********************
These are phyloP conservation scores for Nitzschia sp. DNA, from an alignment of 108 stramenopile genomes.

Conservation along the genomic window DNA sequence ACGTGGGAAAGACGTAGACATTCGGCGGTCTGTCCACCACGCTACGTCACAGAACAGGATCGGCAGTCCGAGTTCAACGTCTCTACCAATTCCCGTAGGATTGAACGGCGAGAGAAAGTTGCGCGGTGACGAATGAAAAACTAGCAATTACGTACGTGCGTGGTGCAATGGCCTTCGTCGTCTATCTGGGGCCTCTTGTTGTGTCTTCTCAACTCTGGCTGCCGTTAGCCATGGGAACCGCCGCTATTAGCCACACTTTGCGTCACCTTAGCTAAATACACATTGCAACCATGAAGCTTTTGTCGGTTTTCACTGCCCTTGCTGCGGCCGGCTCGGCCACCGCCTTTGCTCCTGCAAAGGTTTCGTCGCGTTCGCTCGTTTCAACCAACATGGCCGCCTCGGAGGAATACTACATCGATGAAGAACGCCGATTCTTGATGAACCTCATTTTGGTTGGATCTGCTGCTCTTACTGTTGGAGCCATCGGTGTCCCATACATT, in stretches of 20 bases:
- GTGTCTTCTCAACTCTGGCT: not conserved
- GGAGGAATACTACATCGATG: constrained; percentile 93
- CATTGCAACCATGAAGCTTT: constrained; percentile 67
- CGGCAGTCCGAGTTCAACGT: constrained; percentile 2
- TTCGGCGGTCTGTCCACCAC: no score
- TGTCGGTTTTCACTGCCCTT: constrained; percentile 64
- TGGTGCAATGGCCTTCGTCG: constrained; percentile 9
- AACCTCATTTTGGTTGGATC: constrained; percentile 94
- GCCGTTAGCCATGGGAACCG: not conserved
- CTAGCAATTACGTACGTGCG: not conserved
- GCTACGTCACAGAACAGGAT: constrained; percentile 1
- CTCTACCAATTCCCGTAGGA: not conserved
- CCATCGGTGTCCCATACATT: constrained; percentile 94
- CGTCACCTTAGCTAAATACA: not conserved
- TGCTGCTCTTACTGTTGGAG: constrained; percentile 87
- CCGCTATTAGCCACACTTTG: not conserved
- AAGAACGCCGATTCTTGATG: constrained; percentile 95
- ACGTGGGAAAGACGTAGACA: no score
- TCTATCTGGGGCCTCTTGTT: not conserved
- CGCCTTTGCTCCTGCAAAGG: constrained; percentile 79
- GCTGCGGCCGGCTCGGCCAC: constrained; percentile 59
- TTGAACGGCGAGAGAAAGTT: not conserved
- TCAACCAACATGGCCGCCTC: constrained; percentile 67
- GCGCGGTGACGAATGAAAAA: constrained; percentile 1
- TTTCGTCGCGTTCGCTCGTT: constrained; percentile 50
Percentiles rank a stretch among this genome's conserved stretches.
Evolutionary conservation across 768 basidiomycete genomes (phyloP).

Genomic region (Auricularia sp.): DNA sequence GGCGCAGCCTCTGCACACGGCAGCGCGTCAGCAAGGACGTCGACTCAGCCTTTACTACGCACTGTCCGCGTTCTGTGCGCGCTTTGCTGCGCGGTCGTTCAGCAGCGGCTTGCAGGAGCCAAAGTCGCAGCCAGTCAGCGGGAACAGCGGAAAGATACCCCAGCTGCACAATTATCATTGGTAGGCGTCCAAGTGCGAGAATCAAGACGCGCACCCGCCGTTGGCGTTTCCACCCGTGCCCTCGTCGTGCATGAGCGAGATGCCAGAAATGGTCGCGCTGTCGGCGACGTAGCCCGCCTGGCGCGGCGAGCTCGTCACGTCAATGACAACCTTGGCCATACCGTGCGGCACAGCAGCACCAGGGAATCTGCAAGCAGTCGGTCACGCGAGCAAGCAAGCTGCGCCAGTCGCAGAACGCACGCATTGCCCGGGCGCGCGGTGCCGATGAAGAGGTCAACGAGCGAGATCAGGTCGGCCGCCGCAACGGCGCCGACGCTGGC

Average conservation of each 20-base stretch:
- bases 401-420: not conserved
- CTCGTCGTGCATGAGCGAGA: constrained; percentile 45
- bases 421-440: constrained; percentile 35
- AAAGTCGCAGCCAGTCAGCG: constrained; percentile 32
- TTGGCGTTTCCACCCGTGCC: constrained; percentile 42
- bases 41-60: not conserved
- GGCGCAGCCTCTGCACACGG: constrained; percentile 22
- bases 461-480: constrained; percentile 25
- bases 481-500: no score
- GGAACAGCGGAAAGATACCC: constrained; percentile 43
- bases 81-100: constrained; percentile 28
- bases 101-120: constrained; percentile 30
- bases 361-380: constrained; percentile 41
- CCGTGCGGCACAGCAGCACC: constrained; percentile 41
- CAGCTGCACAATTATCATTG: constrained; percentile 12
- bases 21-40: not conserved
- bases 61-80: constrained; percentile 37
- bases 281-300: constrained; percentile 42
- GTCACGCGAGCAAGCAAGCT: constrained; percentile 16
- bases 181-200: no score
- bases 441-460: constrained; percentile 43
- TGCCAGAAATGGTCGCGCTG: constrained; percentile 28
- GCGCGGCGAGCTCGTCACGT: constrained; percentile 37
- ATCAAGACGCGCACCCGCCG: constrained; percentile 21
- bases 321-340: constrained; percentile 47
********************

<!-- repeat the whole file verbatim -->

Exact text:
These are phyloP conservation scores for Nitzschia sp. DNA, from an alignment of 108 stramenopile genomes.

Conservation along the genomic window DNA sequence ACGTGGGAAAGACGTAGACATTCGGCGGTCTGTCCACCACGCTACGTCACAGAACAGGATCGGCAGTCCGAGTTCAACGTCTCTACCAATTCCCGTAGGATTGAACGGCGAGAGAAAGTTGCGCGGTGACGAATGAAAAACTAGCAATTACGTACGTGCGTGGTGCAATGGCCTTCGTCGTCTATCTGGGGCCTCTTGTTGTGTCTTCTCAACTCTGGCTGCCGTTAGCCATGGGAACCGCCGCTATTAGCCACACTTTGCGTCACCTTAGCTAAATACACATTGCAACCATGAAGCTTTTGTCGGTTTTCACTGCCCTTGCTGCGGCCGGCTCGGCCACCGCCTTTGCTCCTGCAAAGGTTTCGTCGCGTTCGCTCGTTTCAACCAACATGGCCGCCTCGGAGGAATACTACATCGATGAAGAACGCCGATTCTTGATGAACCTCATTTTGGTTGGATCTGCTGCTCTTACTGTTGGAGCCATCGGTGTCCCATACATT, in stretches of 20 bases:
- GTGTCTTCTCAACTCTGGCT: not conserved
- GGAGGAATACTACATCGATG: constrained; percentile 93
- CATTGCAACCATGAAGCTTT: constrained; percentile 67
- CGGCAGTCCGAGTTCAACGT: constrained; percentile 2
- TTCGGCGGTCTGTCCACCAC: no score
- TGTCGGTTTTCACTGCCCTT: constrained; percentile 64
- TGGTGCAATGGCCTTCGTCG: constrained; percentile 9
- AACCTCATTTTGGTTGGATC: constrained; percentile 94
- GCCGTTAGCCATGGGAACCG: not conserved
- CTAGCAATTACGTACGTGCG: not conserved
- GCTACGTCACAGAACAGGAT: constrained; percentile 1
- CTCTACCAATTCCCGTAGGA: not conserved
- CCATCGGTGTCCCATACATT: constrained; percentile 94
- CGTCACCTTAGCTAAATACA: not conserved
- TGCTGCTCTTACTGTTGGAG: constrained; percentile 87
- CCGCTATTAGCCACACTTTG: not conserved
- AAGAACGCCGATTCTTGATG: constrained; percentile 95
- ACGTGGGAAAGACGTAGACA: no score
- TCTATCTGGGGCCTCTTGTT: not conserved
- CGCCTTTGCTCCTGCAAAGG: constrained; percentile 79
- GCTGCGGCCGGCTCGGCCAC: constrained; percentile 59
- TTGAACGGCGAGAGAAAGTT: not conserved
- TCAACCAACATGGCCGCCTC: constrained; percentile 67
- GCGCGGTGACGAATGAAAAA: constrained; percentile 1
- TTTCGTCGCGTTCGCTCGTT: constrained; percentile 50
Percentiles rank a stretch among this genome's conserved stretches.
Evolutionary conservation across 768 basidiomycete genomes (phyloP).

Genomic region (Auricularia sp.): DNA sequence GGCGCAGCCTCTGCACACGGCAGCGCGTCAGCAAGGACGTCGACTCAGCCTTTACTACGCACTGTCCGCGTTCTGTGCGCGCTTTGCTGCGCGGTCGTTCAGCAGCGGCTTGCAGGAGCCAAAGTCGCAGCCAGTCAGCGGGAACAGCGGAAAGATACCCCAGCTGCACAATTATCATTGGTAGGCGTCCAAGTGCGAGAATCAAGACGCGCACCCGCCGTTGGCGTTTCCACCCGTGCCCTCGTCGTGCATGAGCGAGATGCCAGAAATGGTCGCGCTGTCGGCGACGTAGCCCGCCTGGCGCGGCGAGCTCGTCACGTCAATGACAACCTTGGCCATACCGTGCGGCACAGCAGCACCAGGGAATCTGCAAGCAGTCGGTCACGCGAGCAAGCAAGCTGCGCCAGTCGCAGAACGCACGCATTGCCCGGGCGCGCGGTGCCGATGAAGAGGTCAACGAGCGAGATCAGGTCGGCCGCCGCAACGGCGCCGACGCTGGC

Average conservation of each 20-base stretch:
- bases 401-420: not conserved
- CTCGTCGTGCATGAGCGAGA: constrained; percentile 45
- bases 421-440: constrained; percentile 35
- AAAGTCGCAGCCAGTCAGCG: constrained; percentile 32
- TTGGCGTTTCCACCCGTGCC: constrained; percentile 42
- bases 41-60: not conserved
- GGCGCAGCCTCTGCACACGG: constrained; percentile 22
- bases 461-480: constrained; percentile 25
- bases 481-500: no score
- GGAACAGCGGAAAGATACCC: constrained; percentile 43
- bases 81-100: constrained; percentile 28
- bases 101-120: constrained; percentile 30
- bases 361-380: constrained; percentile 41
- CCGTGCGGCACAGCAGCACC: constrained; percentile 41
- CAGCTGCACAATTATCATTG: constrained; percentile 12
- bases 21-40: not conserved
- bases 61-80: constrained; percentile 37
- bases 281-300: constrained; percentile 42
- GTCACGCGAGCAAGCAAGCT: constrained; percentile 16
- bases 181-200: no score
- bases 441-460: constrained; percentile 43
- TGCCAGAAATGGTCGCGCTG: constrained; percentile 28
- GCGCGGCGAGCTCGTCACGT: constrained; percentile 37
- ATCAAGACGCGCACCCGCCG: constrained; percentile 21
- bases 321-340: constrained; percentile 47